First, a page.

S.Res. 434 (112th): A resolution supporting the goal of preventing and effectively treating Alzheimer’s disease by the year 2025, as ...

...articulated in the draft National Plan to Address Alzheimer’s Disease from the Department of Health and Human Services.

112th Congress, 2011–2013. Text as of Apr 24, 2012 (Introduced).

Status & Summary | PDF | Source: GPO

III

112th CONGRESS

2d Session

S. RES. 434

IN THE SENATE OF THE UNITED STATES

April 24 (legislative day, April 23), 2012

(for himself, Ms. Collins, Mr. Sanders, Ms. Stabenow, Mr. Menendez, Ms. Mikulski, Mr. Casey, Mrs. Gillibrand, and Mr. Conrad) submitted the following resolution; which was referred to the Committee on Health, Education, Labor, and Pensions

RESOLUTION

Supporting the goal of preventing and effectively treating Alzheimer’s disease by the year 2025, as articulated in the draft National Plan to Address Alzheimer’s Disease from the Department of Health and Human Services.

Whereas Alzheimer’s disease is the sixth leading cause of death in the United States;

Whereas Alzheimer’s disease is the only disease among the 10 leading causes of death in the United States that lacks a means of prevention or a cure, and the progression of which cannot be slowed;

Whereas more than 5,000,000 people in the United States suffer from Alzheimer’s disease;

Whereas, in 2011, 15,200,000 family members and friends provided 17,400,000,000 hours of unpaid care valued at $210,500,000,000 to patients with Alzheimer’s disease and other dementias;

Whereas, by the year 2050, as many as 15,000,000 people in the United States will have Alzheimer’s disease if scientists do not make progress in the prevention or treatment of the disease;

Whereas the Federal Government spent an estimated $140,000,000,000 under the Medicare and Medicaid programs to care for patients with Alzheimer’s disease in 2011;

Whereas spending relating to the treatment of Alzheimer’s disease under the Medicare and Medicaid programs is projected to be more than $850,000,000,000 per year, in 2012 dollars, by the year 2050;

Whereas scientists working to find a cure for Alzheimer’s disease have already identified—

(1)

more than 100 genes linked to Alzheimer’s disease;

(2)

biomarkers to identify the people who are at risk for Alzheimer’s disease; and

(3)

other promising leads in gene, protein, and drug therapies to benefit people who have Alzheimer’s disease or are at risk for developing the disease;

Whereas an emphasis on early diagnosis, workforce training, education, and support for patients and the families of patients, as well as other programs and initiatives spearheaded by State and local governments, advocacy organizations, doctors, hospitals, and long-term care facilities, are already making a difference in reducing the burden of Alzheimer’s disease for patients, families, and communities;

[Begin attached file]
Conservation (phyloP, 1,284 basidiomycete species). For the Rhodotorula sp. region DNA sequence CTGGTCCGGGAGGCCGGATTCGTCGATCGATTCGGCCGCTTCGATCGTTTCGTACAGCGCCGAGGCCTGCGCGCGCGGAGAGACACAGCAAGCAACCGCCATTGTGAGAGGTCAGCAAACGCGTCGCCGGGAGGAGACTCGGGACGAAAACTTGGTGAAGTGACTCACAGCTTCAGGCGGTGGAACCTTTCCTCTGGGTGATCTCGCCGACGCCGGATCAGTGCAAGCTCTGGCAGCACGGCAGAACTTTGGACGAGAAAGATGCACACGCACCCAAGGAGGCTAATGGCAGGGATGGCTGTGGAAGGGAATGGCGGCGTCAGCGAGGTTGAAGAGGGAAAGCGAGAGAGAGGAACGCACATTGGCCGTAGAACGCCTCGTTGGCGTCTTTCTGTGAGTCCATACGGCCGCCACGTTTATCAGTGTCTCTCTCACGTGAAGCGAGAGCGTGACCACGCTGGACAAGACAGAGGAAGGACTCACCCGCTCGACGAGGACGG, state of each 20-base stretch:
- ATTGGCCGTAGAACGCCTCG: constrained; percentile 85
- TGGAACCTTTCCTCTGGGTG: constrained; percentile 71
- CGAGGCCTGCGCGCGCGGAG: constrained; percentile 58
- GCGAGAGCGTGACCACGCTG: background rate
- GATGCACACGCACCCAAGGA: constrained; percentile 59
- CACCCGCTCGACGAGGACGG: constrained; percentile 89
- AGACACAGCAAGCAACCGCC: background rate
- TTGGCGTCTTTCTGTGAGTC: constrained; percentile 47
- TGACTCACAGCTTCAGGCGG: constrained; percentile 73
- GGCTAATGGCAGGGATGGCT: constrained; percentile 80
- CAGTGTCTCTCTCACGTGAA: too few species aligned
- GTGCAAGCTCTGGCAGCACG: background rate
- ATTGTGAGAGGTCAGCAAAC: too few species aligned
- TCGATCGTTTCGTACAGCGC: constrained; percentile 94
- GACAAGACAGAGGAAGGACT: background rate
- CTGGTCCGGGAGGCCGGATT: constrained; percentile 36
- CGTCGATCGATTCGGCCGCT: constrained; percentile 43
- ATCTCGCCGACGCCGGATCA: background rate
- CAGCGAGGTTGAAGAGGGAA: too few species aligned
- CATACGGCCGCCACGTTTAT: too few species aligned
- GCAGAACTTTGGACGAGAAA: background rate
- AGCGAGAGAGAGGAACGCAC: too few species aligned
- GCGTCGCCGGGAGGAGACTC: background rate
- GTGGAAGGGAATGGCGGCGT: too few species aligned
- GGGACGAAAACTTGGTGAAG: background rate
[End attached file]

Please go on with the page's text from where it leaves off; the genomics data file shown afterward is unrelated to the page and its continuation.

Whereas the National Alzheimer’s Project Act (Public Law 111–375; 124 Stat. 4100), which Congress passed unanimously on December 15, 2010 and President Barack Obama signed into law on January 4, 2011, required the Secretary of Health and Human Services to create the first National Plan to Address Alzheimer’s Disease, and established the Advisory Council on Alzheimer’s Research, Care, and Services to assist the Secretary of Health and Human Services in this task;

Whereas, shortly after the National Alzheimer’s Project Act was enacted, the Department of Health and Human Services created the Interagency Group on Alzheimer’s Disease and Related Dementias to inform the National Plan to Address Alzheimer’s Disease;

Whereas, in formulating the draft National Plan to Address Alzheimer’s Disease, the Department of Health and Human Services, the Interagency Group on Alzheimer’s Disease and Related Dementias, and the Advisory Council on Alzheimer’s Research, Care, and Services focused on 3 main topics, long-term services and support, clinical care, and research; and

Whereas the draft National Plan to Address Alzheimer’s Disease includes—

(1)

the bold and transformative goal of preventing and treating Alzheimer’s disease by the year 2025; and

(2)

specific performance metrics to optimize the quality and efficiency of care, expand support for patients and families, enhance public awareness and engagement, track progress, and drive improvement: Now, therefore, be it

That the Senate—

(1)

supports the groundbreaking national goal of preventing and treating Alzheimer’s disease by the year 2025 and the other goals of the draft National Plan to Address Alzheimer’s Disease;

(2)

finds that basic science, medical research, and therapy development, through enhanced research programs and expanded public-private partnerships, are necessary for—

(A)

reaching the goal of preventing and treating Alzheimer’s disease by the year 2025; and

(B)

identifying a definitive cure for Alzheimer’s disease;

(3)

calls for further public awareness and understanding of Alzheimer’s disease;

(4)

supports increased assistance for people with Alzheimer’s disease and the caregivers and families of those people; and

(5)

encourages early diagnosis and access to high-quality care for people with Alzheimer’s disease.